Online Oral History Projects, Part IV
We have recently been rounding up online oral history projects on AHA Today, rediscovering projects we’ve posted about before as well as unearthing new resources. Catch up with part one, part two, and part three. The site we feature below was so rich with content that it merited its to set it up as its own post.
Studs Terkel: Conversations with America
The late Studs Terkel was a jack-of-all-trades, once serving as “a playwright, a radio news commentator, a sportscaster, a film narrator, a jazz columnist, a disc jockey, and a musical festival host,” but he is most notably known for his role as a radio network personality with impeccable skill to get people to open up and share their raw stories, which eventually earned him a Pulitzer Prize. The site organizes hundreds of Terkel’s recordings around the book in which they were published (descriptions taken from site with minor adjustments):
The Studs Terkel Program: Terkel’s WFMT radio program in Chicago enabled him to explore civic interests and the arts, and to make important connections between the past, the present, and the future.
Division Street: America (23 records): Division Street: America is Studs Terkel’s look at twentieth century urban life in and around Chicago.
Hard Times (71 records): Terkel interviewed hundreds of people across the United States for his book on the Great Depression of the 1930s. In 1973, he selected several interviews that were included in his book to be broadcast in eleven parts on the Studs Terkel Program on WFMT radio. This gallery includes the interviews in those programs.
The Good War (33 records): In The Good War Terkel presents the good, the bad, and the ugly memories of World War II from a perspective of 40 years of after the events.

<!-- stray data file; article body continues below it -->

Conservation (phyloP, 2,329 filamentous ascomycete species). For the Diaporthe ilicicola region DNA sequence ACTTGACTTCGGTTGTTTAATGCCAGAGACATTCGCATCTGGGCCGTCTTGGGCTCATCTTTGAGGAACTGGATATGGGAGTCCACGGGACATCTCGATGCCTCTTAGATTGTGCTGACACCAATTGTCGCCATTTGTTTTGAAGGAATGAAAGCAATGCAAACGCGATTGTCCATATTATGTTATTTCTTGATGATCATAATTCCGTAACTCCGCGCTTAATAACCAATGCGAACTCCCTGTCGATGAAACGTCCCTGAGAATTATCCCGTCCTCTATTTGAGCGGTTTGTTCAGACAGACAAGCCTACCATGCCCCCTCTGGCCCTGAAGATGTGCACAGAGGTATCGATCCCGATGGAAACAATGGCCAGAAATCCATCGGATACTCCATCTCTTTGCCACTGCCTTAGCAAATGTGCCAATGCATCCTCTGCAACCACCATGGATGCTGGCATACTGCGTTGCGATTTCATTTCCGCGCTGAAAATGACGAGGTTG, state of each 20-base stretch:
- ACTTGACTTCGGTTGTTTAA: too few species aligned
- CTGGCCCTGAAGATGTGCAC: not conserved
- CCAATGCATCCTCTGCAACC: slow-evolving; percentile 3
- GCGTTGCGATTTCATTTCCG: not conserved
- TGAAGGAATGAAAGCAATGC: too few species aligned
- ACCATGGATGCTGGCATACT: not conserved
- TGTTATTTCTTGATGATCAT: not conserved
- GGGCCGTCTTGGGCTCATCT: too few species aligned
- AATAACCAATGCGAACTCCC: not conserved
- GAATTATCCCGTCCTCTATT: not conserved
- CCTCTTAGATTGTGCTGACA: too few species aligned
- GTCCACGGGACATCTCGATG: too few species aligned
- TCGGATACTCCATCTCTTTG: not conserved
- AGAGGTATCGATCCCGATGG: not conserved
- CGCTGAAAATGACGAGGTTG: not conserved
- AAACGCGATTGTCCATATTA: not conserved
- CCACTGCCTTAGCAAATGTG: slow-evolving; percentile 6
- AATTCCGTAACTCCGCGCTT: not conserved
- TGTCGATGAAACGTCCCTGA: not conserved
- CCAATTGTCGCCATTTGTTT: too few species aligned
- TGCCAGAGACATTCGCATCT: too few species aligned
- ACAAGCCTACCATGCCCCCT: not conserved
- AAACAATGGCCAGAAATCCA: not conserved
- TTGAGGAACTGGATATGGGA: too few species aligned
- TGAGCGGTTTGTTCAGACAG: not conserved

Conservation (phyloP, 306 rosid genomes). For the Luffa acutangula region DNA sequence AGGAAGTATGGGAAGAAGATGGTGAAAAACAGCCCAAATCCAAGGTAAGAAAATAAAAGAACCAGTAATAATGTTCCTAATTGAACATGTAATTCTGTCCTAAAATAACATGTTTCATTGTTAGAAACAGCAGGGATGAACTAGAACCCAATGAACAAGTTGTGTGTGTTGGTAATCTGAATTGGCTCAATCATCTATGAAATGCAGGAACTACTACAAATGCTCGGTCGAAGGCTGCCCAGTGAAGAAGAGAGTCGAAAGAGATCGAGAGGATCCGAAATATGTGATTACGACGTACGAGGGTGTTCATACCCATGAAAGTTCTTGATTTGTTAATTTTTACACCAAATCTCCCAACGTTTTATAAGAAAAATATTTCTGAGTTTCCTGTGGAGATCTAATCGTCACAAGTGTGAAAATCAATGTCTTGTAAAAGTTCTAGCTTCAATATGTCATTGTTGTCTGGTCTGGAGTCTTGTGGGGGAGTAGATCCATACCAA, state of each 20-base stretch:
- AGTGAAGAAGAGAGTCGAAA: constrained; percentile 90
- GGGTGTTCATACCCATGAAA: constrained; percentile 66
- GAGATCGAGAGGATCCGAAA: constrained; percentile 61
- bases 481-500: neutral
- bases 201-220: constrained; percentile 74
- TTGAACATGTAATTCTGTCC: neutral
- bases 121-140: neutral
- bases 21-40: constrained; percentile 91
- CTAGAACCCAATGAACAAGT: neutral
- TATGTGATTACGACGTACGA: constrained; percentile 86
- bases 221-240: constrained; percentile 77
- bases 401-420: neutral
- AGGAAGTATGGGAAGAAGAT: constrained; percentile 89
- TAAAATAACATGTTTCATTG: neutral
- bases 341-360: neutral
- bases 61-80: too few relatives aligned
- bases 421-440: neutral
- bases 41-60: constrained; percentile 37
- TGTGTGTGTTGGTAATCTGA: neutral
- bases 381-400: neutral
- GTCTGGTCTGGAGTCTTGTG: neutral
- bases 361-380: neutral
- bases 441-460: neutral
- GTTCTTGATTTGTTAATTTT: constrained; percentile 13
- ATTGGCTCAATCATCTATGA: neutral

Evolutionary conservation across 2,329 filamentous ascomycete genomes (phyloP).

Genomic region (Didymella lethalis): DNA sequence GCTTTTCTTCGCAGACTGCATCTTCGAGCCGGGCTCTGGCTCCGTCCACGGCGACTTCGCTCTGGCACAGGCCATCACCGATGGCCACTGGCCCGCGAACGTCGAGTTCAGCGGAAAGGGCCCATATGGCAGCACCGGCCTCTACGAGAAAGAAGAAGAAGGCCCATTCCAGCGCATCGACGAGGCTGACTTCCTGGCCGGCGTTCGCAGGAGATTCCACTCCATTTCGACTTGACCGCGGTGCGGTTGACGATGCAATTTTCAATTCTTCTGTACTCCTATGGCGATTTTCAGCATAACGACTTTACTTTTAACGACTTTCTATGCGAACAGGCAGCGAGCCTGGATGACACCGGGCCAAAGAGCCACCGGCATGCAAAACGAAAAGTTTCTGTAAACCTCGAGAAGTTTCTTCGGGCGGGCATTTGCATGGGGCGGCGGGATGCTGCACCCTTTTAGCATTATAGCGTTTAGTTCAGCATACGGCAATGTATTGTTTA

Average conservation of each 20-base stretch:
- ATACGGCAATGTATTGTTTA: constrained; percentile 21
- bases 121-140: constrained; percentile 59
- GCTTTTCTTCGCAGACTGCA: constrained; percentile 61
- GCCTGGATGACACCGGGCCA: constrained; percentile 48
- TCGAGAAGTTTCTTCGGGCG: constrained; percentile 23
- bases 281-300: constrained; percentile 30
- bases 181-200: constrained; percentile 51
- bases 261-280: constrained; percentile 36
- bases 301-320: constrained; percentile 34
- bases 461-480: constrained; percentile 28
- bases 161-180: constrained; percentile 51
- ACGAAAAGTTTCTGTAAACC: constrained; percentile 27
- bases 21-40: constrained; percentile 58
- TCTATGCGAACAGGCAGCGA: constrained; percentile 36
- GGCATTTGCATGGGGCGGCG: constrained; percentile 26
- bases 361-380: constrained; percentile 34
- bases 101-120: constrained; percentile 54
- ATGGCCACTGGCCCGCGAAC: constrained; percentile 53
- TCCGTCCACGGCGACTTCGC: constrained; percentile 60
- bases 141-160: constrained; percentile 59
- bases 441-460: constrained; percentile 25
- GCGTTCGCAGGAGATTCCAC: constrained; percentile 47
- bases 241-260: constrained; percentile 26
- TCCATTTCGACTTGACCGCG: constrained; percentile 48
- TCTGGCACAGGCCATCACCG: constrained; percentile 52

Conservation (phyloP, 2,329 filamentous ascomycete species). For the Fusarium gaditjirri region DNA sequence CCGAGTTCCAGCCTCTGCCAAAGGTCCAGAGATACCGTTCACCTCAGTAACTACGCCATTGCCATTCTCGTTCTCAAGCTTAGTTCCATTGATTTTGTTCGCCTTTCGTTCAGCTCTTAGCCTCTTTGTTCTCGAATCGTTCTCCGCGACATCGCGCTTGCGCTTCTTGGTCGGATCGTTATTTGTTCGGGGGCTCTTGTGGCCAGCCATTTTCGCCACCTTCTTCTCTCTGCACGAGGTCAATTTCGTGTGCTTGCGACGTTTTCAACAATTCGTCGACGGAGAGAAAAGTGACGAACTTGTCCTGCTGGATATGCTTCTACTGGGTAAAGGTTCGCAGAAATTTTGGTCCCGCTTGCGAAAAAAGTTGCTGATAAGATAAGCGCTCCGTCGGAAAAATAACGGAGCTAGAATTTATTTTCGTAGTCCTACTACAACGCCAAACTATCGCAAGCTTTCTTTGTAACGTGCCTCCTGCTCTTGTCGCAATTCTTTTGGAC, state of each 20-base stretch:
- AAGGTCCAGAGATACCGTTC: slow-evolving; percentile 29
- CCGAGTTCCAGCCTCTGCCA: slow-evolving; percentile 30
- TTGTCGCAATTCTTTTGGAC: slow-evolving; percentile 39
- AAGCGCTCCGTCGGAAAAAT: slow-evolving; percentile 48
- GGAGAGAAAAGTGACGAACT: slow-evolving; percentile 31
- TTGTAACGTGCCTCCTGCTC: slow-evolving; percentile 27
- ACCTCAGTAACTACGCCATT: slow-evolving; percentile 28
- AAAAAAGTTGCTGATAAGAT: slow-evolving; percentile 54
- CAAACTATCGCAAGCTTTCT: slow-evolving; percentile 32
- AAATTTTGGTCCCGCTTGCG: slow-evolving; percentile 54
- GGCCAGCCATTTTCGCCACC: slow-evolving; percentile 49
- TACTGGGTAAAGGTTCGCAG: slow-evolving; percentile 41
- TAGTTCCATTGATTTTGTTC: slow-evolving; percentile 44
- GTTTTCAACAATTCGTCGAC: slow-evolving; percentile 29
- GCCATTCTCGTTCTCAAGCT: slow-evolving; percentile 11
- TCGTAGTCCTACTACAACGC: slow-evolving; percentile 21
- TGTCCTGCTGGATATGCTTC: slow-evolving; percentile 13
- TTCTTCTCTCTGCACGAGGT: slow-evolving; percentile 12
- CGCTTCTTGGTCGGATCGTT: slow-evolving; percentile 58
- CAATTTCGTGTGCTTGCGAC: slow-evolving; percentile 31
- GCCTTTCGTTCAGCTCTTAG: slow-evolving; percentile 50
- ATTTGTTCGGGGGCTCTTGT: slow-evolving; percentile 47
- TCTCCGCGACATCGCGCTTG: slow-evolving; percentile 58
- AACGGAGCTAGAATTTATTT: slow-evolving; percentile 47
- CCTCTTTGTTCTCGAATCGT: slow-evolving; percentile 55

Race (112 records): For this book Terkel interviewed a cross-section of Americans about their views on race. Though many interviews center in Chicago, people discuss experiences growing up in various locations, their migration experiences from the southern United States, and how they understood racial changes at different points in their lives.
Talking to Myself (10 records): In Talking to Myself, Studs Terkel recounts some of the formative and entertaining incidents from his own life. He was a University of Chicago Law School graduate (1934), a civil service employee, a stage, radio, and movie actor, playwright, jazz columnist, disc jockey, panel moderator, lecturer, film narrator, music festival host, radio news commentator and sportscaster, network personality ("Studs’ Place," "The Great American Dream Machine"), and Pulitzer Prize-winning author. For more than 40 years he was heard on Chicago’s fine arts radio station WFMT; where each morning he hosted "The Studs Terkel Show."
Greatest Hits (5 records): A collection of Studs Terkel’s most memorable recordings selected by the author.
This post first appeared on AHA Today.
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